Additionally, since Facebook intends to be fully under compliance with regulators and has the ability to toggle back and forth between crypto and fiat currencies, it will not be able to offer the same kind of privacy that Bitcoin provides.
#5 – Intent of founder
Mark Zuckerburg’s intent on the surface is to create a fair and just system of money, similar to what Bitcoin does. Quite possibly Facebook is turning to crypto to get in on the future of money. Some conspiracists are pointing to Zuckerburg’s long standing rivalry with the Winklevoss twins, whose Gemini crypto exchange has seen great success. Even more compellingly, it might be they want to utilize a decentralized blockchain based system that would remove liability for them regarding data.
Bitcoin was created by Satoshi Nakamoto, whose identity no one knows to this day. We only know that Nakamoto published the Bitcoin white paper shortly after the 2008 economic crisis in the US. Many people believe that Bitcoin is a solution to modern economic woes.
#6 – Security
Bitcoin celebrated its 10th birthday not too long ago. To this day, it has never been hacked. As long as you hold your own Bitcoin keys safely and not trust the 3rd party to hold them, it is near impossible to have your Bitcoin stolen.
Facebook accounts get hacked every day, which may come down to poor password and system management on the part of users. To be fair, the Libra coin will be used via the Calibra wallet and not through Facebook itself. But the company sports an unsavory history of massive data breaches. In researching this article, a search for “Facebook hacks” brought up 946,000,000 results, including courses on how to hack it.
Any search you do on “Bitcoin hacks” will only bring up articles about exchanges or other 3rd party holders of bitcoin that got hacked. But again, if you hold your own private keys and store them on a simple paper or hard wallet (known as cold storage), you are safe from all those online hacking expeditions.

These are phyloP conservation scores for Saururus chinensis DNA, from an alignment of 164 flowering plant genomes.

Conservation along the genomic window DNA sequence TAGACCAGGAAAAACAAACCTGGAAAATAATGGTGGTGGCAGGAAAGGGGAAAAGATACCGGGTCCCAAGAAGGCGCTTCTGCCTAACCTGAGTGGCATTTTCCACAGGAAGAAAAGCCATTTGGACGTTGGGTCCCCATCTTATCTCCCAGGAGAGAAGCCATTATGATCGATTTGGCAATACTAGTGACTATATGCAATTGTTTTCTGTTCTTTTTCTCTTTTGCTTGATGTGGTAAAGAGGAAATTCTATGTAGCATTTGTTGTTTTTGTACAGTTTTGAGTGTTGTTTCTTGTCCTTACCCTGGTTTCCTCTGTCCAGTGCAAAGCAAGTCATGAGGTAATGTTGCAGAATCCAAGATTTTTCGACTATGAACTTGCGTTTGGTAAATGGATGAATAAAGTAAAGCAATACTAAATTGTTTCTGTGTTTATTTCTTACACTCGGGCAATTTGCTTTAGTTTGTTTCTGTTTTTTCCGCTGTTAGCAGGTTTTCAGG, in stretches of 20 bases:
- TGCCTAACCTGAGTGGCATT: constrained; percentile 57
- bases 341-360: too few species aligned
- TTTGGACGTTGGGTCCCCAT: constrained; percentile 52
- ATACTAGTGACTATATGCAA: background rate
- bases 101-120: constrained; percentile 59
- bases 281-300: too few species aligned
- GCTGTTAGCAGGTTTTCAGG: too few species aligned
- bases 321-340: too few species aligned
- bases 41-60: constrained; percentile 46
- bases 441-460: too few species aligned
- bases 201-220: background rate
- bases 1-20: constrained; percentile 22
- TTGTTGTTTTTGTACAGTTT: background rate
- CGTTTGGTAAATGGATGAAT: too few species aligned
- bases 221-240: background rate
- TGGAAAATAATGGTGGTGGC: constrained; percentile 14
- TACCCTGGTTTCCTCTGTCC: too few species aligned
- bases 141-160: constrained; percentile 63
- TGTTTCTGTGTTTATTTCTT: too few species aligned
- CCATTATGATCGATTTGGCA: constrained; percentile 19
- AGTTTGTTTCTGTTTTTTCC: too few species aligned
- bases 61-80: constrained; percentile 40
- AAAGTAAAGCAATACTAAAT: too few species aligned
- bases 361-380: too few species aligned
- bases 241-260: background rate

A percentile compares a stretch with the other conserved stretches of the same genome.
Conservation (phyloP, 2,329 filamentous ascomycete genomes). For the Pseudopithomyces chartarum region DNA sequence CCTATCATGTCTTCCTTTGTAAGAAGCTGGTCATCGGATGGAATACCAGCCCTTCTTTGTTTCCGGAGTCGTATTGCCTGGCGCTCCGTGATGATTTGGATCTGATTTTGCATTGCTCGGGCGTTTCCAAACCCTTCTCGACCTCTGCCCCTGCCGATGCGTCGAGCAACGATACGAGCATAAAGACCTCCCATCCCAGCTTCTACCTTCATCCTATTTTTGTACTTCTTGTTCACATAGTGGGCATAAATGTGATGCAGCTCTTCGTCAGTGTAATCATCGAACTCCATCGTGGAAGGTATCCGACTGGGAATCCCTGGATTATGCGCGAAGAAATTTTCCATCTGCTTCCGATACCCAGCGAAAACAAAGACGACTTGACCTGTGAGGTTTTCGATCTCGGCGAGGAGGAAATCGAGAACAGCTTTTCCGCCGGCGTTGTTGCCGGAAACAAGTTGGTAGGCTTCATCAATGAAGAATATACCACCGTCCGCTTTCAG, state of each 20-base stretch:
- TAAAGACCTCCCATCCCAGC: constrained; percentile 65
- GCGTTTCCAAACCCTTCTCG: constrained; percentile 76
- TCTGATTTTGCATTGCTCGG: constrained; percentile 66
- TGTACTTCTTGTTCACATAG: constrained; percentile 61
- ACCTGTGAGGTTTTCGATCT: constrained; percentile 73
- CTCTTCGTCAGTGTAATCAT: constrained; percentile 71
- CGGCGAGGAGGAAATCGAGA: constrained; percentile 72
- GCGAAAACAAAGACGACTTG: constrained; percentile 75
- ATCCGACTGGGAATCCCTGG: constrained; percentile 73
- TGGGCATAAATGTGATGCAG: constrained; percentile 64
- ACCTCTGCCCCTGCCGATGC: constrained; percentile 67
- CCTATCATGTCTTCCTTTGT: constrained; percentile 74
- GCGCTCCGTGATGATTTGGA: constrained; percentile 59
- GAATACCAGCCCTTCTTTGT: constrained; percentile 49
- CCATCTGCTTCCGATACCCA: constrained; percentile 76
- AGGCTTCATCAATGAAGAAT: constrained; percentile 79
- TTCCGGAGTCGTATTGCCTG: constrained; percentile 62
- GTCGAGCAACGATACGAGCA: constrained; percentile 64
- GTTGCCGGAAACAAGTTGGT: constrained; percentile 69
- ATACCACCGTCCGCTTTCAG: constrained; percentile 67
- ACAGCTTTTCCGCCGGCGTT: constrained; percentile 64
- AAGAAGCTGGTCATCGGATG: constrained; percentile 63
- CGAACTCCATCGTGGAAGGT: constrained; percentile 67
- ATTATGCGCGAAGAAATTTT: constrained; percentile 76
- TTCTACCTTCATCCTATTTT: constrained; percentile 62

#7 – Censorship Resistance
One of the hallmarks of blockchain technology, censorship resistance means the blockchain cannot be altered. Or at least without altering every transaction (or block) that has ever occurred on the blockchain. For perspective, today we’re seeing over 389,000 Bitcoin transactions per day.
So blockchains, in general, are immutable and cannot be changed. This also means that no authority can come in a freeze and Bitcoin wallet or block it. Bitcoin can’t be censored.
Because the Facebook coin will be on a private, permissioned blockchain that’s controlled by the Libra Association, it’s not clear their level of censorship resistance. Most likely it will not be as robust as Bitcoin.
#8 – Hierarchy of participants
Users on the Bitcoin Network are distributed. That doesn’t mean they all receive the same rewards for participation. Running nodes and mining Bitcoin are two different ways of earning Bitcoin while contributing to network efficiency. Naturally, those that participate with nodes and mining receive more benefits than the everyday user.
But the general user also benefits – they get to use a peer to peer currency that is private, borderless, censorship-resistant, public and safe. It is up to each individual as to how they participate. As such, the rules clearly spell out how the more work you do to benefit the network, the more you will personally benefit.
Facebook’s network has a very succinct hierarchy. Facebook determines the Libra Association Members who then decide how the network operates. The general users (all 2.3 billion of them) do not have a say in the system. (Just as Facebook users today have very little say while giving Facebook tons of data that the social media giant then sells.)
#9 – Coin valuation
To determine Bitcoin’s value, we look at market forces. For instance, how many transactions per day, what is the market cap, and how much is being traded daily? Additionally, the number of minted Bitcoins is finite – only 21 million will ever exist. This precludes it from inflationary manipulation, which is rampant in fiat currencies where central banks and governments are in control.
Facebook’s coin is a stable coin. This means that for each Libra coin, the value of that coin will be held in reserves. The reserves include various world currencies (such as the US dollar and the Euro) and low-risk securities. Furthermore, there are no limits to minting Libra. The Libra Association will decide when to mint and how much. Again, this sounds more like fiat currencies than a decentralized cryptocurrency.
#10 – Borderless
You can make a peer to peer, wallet to wallet Bitcoin transaction to anyone in the world (who also has a wallet). It takes a few minutes, costs very little and is secure and private. Since you are not dealing with a fiat currency, as you’re just sending Bitcoin, no 3rd party is necessary. No fees, no wasted time, no identification procedures. Bitcoin is completely borderless.